Tech & Financials. It’s like the hot-shot rookie versus the curmudgeon old man. By now, that rookie is worth billions of dollars and the old man is destitute.
So much of what has happened performance-wise during the last 10 years can be partially explained by differences in sector weights. To be fair, we did discuss how even when normalizing for sector differences, ex-USA equities are a better value than USA stocks.
Setting aside the relative attractiveness of foreign markets, what is happening among the Financials sector, specifically the (once) big World Banks, is interesting. Maybe ‘depressing’ is a better word? World Banks relative to the rest of the world are at very cheap valuations. This edition of the Chart of the Week is a look at some all-time lows.
We like to use the PE10 valuation tool as it does the best feasible job to gauge average true earnings over a 10-year period. It is helpful when analyzing long-term valuations and comparing markets. The relative value of World Banks to the Total Market has never been better. The same could be said back in early 2016, so of course it could continue to get cheaper. But thinking in probabilities, it is likely that over the next 5, 10, 20 years, global banking stocks will recover. They are cheap on an absolute and relative basis.
Putting more numbers to the story, global banking equities are trading at a massive 60% discount to the rest of the market on a PE10 basis. For perspective, during the mid-2000s, the sector traded at a paltry 20% discount. It’s now easier to understand why the Value style has been out of favor for so long and why foreign equity markets, with a much higher tilt to banks, have done so poorly versus the Tech-heavy US market.
On a nominal price chart, the Banking sector is trading around long-term support. It’s a sideways chart since 2010, drastically underperforming most equity indices. Naturally, the March 2020 washout resulted in virtually all components of the index trading below their respective 200-day moving average. A lot work is still needed to build from that capitulation moment a few months ago.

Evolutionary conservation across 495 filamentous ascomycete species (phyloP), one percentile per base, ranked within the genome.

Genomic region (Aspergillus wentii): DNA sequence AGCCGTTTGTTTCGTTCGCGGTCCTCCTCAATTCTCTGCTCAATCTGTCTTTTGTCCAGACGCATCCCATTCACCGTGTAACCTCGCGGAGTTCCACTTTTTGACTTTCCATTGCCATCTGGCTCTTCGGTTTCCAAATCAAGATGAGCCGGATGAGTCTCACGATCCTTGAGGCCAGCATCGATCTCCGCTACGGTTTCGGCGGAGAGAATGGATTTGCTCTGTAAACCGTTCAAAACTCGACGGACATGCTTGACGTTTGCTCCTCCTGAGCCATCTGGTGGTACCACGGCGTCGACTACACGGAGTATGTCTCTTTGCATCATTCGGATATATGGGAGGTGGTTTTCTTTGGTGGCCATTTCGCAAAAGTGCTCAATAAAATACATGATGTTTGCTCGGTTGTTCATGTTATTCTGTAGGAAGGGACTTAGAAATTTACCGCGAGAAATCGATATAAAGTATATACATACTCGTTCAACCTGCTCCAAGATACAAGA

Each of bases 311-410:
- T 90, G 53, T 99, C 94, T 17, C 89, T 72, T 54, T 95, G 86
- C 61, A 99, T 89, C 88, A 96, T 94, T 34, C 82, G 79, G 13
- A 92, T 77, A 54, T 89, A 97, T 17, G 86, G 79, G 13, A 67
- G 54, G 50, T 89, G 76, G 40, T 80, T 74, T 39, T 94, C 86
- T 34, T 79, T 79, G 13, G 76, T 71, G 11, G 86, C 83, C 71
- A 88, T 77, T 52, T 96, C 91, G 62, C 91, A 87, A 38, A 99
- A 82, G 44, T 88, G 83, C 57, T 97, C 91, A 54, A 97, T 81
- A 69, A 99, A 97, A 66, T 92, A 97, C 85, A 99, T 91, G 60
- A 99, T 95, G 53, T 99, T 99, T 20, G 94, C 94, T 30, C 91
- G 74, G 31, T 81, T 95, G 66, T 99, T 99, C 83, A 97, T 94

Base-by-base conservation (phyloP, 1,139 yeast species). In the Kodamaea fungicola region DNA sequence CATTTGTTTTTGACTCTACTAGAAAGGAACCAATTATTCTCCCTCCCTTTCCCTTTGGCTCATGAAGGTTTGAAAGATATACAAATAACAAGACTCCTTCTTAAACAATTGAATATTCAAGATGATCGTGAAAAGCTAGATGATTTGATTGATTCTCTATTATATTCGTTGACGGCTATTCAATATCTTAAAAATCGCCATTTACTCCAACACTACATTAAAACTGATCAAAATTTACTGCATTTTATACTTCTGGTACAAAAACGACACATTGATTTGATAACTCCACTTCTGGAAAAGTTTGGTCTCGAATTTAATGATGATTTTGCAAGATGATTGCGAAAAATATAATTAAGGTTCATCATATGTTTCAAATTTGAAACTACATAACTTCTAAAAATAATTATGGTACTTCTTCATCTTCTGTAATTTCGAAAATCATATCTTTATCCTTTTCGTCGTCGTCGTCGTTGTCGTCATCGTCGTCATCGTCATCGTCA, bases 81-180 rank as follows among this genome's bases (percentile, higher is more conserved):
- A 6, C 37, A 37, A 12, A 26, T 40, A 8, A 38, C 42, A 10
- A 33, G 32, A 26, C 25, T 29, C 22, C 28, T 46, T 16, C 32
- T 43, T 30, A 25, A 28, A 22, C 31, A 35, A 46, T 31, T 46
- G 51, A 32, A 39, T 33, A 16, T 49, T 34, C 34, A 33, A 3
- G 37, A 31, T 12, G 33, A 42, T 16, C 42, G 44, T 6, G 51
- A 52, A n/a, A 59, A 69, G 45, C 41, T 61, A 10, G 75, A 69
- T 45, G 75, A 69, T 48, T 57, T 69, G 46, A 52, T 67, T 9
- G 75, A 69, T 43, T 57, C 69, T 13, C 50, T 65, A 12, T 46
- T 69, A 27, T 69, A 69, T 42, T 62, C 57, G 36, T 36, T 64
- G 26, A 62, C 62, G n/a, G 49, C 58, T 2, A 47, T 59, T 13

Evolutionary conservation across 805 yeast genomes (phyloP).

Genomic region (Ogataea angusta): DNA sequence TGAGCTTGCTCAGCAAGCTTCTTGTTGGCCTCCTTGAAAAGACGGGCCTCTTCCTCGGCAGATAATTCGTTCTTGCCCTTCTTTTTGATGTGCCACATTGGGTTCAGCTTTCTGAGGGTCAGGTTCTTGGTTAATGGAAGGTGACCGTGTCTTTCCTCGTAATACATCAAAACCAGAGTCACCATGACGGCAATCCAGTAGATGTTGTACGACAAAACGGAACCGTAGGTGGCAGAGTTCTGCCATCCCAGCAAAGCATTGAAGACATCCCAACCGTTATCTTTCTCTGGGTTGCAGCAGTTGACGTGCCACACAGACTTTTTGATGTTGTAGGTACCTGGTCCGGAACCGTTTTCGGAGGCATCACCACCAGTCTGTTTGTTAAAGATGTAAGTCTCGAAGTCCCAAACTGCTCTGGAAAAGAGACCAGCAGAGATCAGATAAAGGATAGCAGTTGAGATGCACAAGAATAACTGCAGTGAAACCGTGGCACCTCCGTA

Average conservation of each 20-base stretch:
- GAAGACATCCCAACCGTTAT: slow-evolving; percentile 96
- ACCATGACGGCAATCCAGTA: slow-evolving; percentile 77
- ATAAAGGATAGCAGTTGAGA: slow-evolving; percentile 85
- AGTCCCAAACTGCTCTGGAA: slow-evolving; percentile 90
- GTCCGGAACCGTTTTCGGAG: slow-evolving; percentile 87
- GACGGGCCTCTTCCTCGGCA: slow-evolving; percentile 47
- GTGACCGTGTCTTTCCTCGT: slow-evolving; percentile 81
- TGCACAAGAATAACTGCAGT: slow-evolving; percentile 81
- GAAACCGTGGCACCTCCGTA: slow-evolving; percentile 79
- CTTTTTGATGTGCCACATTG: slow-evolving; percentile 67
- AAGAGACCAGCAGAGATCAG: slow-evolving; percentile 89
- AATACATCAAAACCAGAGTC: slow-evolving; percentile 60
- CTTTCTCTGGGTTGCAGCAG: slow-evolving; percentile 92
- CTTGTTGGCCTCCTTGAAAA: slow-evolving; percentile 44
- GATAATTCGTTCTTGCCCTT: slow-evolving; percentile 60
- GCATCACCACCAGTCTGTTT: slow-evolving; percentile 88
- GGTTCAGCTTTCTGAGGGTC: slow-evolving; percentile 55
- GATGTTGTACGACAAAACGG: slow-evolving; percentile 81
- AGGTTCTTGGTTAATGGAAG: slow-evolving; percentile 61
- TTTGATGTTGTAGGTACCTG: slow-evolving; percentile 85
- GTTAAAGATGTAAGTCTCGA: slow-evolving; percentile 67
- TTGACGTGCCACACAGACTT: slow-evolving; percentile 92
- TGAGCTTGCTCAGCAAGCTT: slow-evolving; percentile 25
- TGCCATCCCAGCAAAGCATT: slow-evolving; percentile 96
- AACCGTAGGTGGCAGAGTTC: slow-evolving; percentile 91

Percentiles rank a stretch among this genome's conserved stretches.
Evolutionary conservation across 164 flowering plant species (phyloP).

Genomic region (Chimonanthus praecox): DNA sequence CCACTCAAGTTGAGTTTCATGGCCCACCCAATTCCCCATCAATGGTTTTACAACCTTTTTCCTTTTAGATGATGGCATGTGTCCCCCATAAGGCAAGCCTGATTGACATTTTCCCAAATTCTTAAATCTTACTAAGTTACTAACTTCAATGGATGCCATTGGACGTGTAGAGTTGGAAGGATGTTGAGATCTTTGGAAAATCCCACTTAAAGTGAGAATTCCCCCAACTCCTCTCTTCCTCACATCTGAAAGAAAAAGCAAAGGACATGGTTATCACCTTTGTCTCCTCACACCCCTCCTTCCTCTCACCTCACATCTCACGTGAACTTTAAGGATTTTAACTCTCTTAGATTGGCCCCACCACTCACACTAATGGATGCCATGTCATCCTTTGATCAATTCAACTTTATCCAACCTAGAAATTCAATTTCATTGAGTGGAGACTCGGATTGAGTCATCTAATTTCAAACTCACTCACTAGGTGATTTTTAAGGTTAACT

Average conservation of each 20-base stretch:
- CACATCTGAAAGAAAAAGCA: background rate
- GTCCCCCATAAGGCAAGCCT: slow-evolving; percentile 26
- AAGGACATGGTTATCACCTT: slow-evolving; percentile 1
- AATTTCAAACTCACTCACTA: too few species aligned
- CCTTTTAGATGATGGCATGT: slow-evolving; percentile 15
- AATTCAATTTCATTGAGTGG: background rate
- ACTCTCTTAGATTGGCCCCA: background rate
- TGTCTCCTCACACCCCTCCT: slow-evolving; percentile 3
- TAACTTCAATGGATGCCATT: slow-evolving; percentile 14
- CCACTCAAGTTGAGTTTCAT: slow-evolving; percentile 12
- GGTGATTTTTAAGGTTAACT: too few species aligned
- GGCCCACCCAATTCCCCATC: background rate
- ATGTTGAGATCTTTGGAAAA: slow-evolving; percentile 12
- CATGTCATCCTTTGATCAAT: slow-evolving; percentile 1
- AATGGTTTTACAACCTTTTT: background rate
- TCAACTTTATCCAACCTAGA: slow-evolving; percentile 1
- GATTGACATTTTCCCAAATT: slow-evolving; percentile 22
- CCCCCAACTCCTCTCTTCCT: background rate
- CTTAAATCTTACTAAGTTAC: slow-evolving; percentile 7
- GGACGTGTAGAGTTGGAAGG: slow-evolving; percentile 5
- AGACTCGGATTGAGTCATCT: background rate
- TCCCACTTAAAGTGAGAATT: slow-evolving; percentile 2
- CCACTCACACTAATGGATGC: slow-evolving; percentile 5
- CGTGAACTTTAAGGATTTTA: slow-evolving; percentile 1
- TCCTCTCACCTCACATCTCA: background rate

Regionally, banking stocks have performed terribly everywhere except for perhaps Asia ex-Japan (AEJ). Think about the major US Financials – many have gone nowhere as the S&P 500 has climbed since March 2009. In Europe, Deutsche Bank has been a disaster for equity investors while the UK banks have done nothing special. All of the regulations put in place following the Global Financial Crisis likely took their toll on the sector, not to mention market & technology forces at work. Add in declining interest rates (flattening yield curves), and the last 10+ years have been ugly.
Banks are always a different animal when doing valuation work. The Price-to-Book ratio is helpful when analyzing Financials. Global Banks are currently about 70% cheaper than the rest of the market using the PB. Within the Global Banking arena, which regions stand out as particularly attractive? I.e. which ones are furthest down in the dumpster? (and careful – the dumpster may be on fire!)
AEJ and USA banks are about even with each other, but developed ex-US (think Europe & Japan) financial stocks trade at materially lower valuations than AEJ and USA. In absolute terms, developed ex-US banks are at historical lows versus US banks.
A final valuation tool is the dividend yield spread. When equities get cheap, they tend to offer better dividend yields, so long as the index components can continue to pay out. There’s a caveat to everything, right? The dividend yield spread among World Banks versus the rest of the market is not far from all-time highs, currently 2.5%. It peaked near 3.5% for a fleeting moment during the GFC, then dipped to breakeven in 2009 before climbing to where it is now.
So where does that leave the sector’s valuation? Back to that of the early 1980s and below the range of the last decade.
Here’s the point – World Banks are cheap on an absolute and relative basis. The narrative of a more tech-driven world, toward alternative forms of payment and new ways of acquiring capital, is tough to break. Alas, 10 years of sharp underperformance has much of that narrative likely baked into the banking cake. But then again, maybe that hot-shot rookie has gotten in over his skies while the old man is just getting ready for his second act.
NOTE: we covered the global banking sector in detail in the latest Weekly Macro Themes report (along with a look at a few key regions/countries within global equities).
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